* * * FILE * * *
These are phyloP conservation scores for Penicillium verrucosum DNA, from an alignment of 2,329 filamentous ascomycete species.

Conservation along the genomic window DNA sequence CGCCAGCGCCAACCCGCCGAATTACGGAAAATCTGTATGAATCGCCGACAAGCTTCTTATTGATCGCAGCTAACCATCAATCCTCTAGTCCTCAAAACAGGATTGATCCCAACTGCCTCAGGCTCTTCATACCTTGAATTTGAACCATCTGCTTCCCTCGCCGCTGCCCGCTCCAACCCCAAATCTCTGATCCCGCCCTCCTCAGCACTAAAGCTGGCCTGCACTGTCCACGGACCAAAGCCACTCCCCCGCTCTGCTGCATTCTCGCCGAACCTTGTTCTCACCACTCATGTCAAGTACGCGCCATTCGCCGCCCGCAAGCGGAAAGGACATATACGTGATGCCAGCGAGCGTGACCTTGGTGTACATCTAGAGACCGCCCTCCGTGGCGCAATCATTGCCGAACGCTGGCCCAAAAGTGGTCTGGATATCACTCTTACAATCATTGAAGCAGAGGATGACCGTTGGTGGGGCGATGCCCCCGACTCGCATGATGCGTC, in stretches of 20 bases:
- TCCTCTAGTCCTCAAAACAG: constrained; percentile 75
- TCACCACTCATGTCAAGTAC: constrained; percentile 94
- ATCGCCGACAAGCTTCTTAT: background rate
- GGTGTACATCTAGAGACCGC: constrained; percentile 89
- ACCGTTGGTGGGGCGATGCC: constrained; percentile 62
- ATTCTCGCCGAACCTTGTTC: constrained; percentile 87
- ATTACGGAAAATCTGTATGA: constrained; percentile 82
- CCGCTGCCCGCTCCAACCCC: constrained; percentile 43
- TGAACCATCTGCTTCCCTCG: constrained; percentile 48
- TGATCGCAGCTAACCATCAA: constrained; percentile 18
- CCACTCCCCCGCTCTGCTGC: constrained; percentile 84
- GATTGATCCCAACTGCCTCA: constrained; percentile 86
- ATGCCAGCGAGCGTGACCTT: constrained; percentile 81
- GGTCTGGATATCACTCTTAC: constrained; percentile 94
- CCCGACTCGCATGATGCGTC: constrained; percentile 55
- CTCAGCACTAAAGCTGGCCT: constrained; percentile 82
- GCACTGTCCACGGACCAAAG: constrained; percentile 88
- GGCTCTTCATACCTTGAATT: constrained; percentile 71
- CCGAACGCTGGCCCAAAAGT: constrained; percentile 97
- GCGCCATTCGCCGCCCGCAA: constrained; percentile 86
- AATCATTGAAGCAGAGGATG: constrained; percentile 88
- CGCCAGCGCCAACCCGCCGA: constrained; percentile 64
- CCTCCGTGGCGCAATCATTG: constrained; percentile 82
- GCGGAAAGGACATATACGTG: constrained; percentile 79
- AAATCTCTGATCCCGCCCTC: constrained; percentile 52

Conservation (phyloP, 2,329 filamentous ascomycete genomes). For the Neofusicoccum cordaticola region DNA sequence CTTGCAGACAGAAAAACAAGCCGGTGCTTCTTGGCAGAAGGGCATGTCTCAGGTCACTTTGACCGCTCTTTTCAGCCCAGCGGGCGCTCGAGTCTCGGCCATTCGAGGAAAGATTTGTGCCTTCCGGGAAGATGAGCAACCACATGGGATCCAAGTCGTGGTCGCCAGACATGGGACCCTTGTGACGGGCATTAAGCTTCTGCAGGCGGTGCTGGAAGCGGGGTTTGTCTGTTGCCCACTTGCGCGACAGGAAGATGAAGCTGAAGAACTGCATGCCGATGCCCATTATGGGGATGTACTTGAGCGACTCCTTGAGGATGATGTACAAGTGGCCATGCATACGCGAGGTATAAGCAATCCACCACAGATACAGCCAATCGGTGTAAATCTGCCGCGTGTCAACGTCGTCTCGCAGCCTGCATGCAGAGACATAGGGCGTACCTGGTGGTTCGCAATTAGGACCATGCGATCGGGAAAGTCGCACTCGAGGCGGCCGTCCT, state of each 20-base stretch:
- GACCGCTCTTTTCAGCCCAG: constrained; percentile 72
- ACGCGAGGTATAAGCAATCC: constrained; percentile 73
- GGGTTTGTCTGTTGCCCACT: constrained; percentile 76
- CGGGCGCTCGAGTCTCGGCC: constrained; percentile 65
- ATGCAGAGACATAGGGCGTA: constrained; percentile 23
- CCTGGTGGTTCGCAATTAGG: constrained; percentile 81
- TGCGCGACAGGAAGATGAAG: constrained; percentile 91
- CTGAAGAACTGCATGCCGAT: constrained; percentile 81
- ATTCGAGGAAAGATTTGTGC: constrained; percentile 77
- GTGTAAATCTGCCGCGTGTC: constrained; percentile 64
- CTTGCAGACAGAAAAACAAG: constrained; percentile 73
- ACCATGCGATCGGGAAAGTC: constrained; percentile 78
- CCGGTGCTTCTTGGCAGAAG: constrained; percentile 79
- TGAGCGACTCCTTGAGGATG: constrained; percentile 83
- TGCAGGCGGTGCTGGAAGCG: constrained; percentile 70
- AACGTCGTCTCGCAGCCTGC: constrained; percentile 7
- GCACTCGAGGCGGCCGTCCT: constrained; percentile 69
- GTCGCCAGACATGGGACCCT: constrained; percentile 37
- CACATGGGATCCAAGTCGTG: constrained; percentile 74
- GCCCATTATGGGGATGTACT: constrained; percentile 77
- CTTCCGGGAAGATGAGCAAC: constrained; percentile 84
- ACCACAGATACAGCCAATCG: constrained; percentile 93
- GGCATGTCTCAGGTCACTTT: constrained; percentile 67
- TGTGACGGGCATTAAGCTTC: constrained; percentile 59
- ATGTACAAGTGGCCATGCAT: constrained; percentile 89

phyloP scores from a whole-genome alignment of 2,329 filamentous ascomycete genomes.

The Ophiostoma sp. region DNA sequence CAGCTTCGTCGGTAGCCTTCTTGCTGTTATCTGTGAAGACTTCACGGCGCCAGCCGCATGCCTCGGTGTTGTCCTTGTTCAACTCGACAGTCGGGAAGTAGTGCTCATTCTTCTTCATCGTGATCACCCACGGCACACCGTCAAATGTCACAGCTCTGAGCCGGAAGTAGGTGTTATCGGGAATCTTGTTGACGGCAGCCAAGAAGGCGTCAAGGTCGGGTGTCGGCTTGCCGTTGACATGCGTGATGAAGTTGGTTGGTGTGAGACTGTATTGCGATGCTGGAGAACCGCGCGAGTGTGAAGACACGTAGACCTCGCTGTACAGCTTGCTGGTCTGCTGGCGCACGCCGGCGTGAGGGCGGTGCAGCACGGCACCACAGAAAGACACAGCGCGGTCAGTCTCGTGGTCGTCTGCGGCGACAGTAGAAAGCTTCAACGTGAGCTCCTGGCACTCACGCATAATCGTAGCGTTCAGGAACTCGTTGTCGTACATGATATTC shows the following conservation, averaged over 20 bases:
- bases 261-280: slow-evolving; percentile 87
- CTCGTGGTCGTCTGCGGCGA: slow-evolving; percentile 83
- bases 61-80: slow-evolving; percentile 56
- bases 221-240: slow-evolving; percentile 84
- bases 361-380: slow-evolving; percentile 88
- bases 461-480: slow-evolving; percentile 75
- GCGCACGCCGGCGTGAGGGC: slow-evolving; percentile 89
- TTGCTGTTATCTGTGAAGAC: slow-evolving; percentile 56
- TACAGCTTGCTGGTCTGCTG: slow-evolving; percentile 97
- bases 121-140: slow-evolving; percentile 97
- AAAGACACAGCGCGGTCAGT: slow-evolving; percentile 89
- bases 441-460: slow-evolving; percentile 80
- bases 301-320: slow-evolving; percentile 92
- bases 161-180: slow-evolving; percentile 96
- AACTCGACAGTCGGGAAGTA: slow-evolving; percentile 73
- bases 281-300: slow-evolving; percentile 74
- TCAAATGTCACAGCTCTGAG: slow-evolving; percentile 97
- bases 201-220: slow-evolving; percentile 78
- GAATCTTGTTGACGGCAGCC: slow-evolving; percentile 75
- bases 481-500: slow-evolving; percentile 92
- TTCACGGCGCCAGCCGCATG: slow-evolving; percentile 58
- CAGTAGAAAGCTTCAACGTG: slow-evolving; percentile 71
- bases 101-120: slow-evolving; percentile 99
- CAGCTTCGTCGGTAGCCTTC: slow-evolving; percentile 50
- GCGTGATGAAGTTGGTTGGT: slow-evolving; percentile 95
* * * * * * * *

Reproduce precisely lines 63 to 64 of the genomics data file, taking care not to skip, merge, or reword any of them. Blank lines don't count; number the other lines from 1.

- TTGCTGTTATCTGTGAAGAC: slow-evolving; percentile 56
- TACAGCTTGCTGGTCTGCTG: slow-evolving; percentile 97